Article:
Brady best of Super Bowl-era QBs? Say it ain't so, Joe
(Photo courtesy of the New England Patriots)
By Clark Judge
Talk of Fame Network
GLENDALE, Ariz. – Now the question: Tom Brady or Joe Montana?
With Sunday’s 28-24 come-from-behind victory Brady did more than join Montana and Terry Bradshaw as the only quarterbacks to win four Super Bowls. He launched an argument that will go on for years.
Brady or Montana?
They share the same rarefied air now. Brady has more Super Bowl touchdowns (13), more yards and more Super Bowl appearances (6). Plus, his all-time winning percentage (regular and post-season games) is second only to Otto Graham. Brady and Montana are tied with three Super Bowl MVPs, but Brady has more Super Bowl interceptions -- including two Sunday -- and Super Bowl losses.
So who’s it going to be: Tom or Joe?
It’s almost too close to call, but if you want a photo-finish winner … if you're dissecting the smallest of margins ... then make it Brady. He’s done more with less than any modern-era quarterback other than John Elway, and Sunday was his coronation.
I know that won’t go down easily in San Francisco, and I understand. I covered the 49ers, and I marveled at Montana. He never lost a Super Bowl, and he never threw an interception in one. You can look it up: 11 TDs, no picks and four rings. Plus, he authored one of the greatest drives in Super Bowl history when he led the 49ers on a 92-yard march in the last three minutes of Super Bowl XXIII to beat Cincinnati.
Montana is the gold standard against whom all other Super Bowl-era quarterbacks are measured … until now, that is. Because now we have Tom Brady, a guy who’s been to a league-record six Super Bowls; a guy who’s been to a league-record nine conference championship games and a guy who has a league-record 21-8 playoff record.
And now ... well, now he's won a Super Bowl at the age of 37. Montana won his last one at 33.
“I’ve been fortunate enough to play on four really great teams,” Brady said, “so I’m blessed.”
Brady grew up in San Mateo, Cal., idolizing Montana. Now he’s in the same stratosphere. Except he just soared a little bit higher – and he did it by overcoming a 10-point fourth-quarter deficit to not only defeat the defending Super Bowl champions but to reduce the Legion of Boom to Gloom.
That wasn’t supposed to happen. In eight previous games, including the playoffs, Seattle allowed one fourth-quarter touchdown – a meaningless score by Carolina – yet Brady solved the Seahawks by shredding them for 328 yards and four touchdowns in his finest Super Bowl performance ever. It wasn't just that he overcame the league's best defense; it's that he solved it when it mattered most ... and when Seattle plays its best.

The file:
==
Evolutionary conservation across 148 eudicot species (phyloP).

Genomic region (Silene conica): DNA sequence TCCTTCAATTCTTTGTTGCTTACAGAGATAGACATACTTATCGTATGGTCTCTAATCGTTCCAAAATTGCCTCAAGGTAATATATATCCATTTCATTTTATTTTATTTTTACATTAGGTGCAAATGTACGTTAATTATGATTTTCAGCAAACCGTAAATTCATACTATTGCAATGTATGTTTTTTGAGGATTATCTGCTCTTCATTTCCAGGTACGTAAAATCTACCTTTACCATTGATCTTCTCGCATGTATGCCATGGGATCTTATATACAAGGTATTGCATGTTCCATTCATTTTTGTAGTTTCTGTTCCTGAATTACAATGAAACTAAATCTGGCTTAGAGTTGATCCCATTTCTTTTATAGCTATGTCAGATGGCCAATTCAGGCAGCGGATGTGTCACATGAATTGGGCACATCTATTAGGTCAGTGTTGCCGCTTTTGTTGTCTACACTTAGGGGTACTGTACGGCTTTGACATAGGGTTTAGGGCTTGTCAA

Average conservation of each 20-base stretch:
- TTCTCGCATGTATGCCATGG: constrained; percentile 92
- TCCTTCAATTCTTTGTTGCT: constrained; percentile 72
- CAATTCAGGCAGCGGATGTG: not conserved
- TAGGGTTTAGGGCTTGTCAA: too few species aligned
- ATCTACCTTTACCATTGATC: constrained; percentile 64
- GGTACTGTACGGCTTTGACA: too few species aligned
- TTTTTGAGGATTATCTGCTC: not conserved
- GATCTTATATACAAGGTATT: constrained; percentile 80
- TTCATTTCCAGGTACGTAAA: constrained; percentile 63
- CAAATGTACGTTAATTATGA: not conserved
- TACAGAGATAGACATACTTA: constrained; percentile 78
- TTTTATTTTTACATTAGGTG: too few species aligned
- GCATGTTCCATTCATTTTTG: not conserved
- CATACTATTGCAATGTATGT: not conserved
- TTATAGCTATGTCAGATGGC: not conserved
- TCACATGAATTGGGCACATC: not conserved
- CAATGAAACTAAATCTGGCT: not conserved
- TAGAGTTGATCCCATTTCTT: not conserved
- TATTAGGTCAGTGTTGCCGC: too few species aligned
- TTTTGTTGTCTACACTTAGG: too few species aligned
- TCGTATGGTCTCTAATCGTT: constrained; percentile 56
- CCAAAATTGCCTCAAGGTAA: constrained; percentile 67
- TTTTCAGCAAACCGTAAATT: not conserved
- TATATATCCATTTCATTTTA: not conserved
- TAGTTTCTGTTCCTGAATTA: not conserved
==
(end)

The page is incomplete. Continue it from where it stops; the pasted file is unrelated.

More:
Montana supporters are right to point out that their guy was dead-solid perfect in his four Super Bowl victories. He was. Brady’s been to six, but while he’s 4-2, check out what happened in those two losses: When he left the field with four minutes to go he had the lead. New England didn't lose because of Brady; it lost because of a defense that couldn’t hold down Eli Manning and David Tyree … or was that Mario Manningham?
Then there’s this: Montana had a raft of talent around him, with Hall-of-Famers like Ronnie Lott, Charles Haley and Jerry Rice; a backfield of Roger Craig and Tom Rathman; a marvelous offensive line that featured luminaries like Jesse Sapolu, Harris Barton, Steve Wallace and Guy McIntyre and a defense that in his four Super-Bowl seasons ranked in the top 10 every year, the top five three times and led the league in scoring defense once and was second twice.
In short, there were luminaries almost everywhere.
And Brady? Well, tell me what Hall of Famers surrounded him? Randy Moss? He lasted …. what? Three-and-a-quarter seasons. Plus, the Patriots didn’t win a Super Bowl with him. Junior Seau? Yep, he’s in the Hall of Fame, but he’s in based on his career in San Diego. Not New England. Cornerback Ty Law? Maybe. But he missed the cut as a Hall-of-Fame finalist in his first year of eligibility.
How about Gronk? Well, he’s damned good, he’s young, and he’s injury prone. If he can stay healthy … maybe. Safety Rodney Harrison? Nope. Wide receiver Wes Welker? No again. Defensive lineman Richard Seymour? Please.
The point is: While the New England Patriots have been a dominant franchise for the last 14 years – winning 12 division titles and four Super Bowls in that period – there have been two constants: Brady and coach Bill Belichick. And this just in: Belichick has a losing record without Brady.
A year ago, some know-it-alls were telling us that Peyton Manning was the greatest quarterback ever, but it’s hard to be the best when you’re 11-13 in the playoffs, including nine one-and-dones, and 5-11 vs. Brady. That’s not a knock on Manning. He is one of the game's best quarterbacks; he’s just not the best of his generation.
Tom Brady is. And now … well, now you can argue he’s the best in the 49 years of the Super Bowl.
“Tom Brady is the best ever,” said wide receiver Julian Edelman. “I’m a big Joe Montana fan. I love him to death. I thought he was the best and everything. He won four. Joe’s undefeated in four. But they didn’t have a salary cap back then. He had some great players around him. He had some great defenses and all that. Tom Brady came out here. He’s been to six Super Bowls. He’s won four with the salary cap. It’s hard to argue against that.”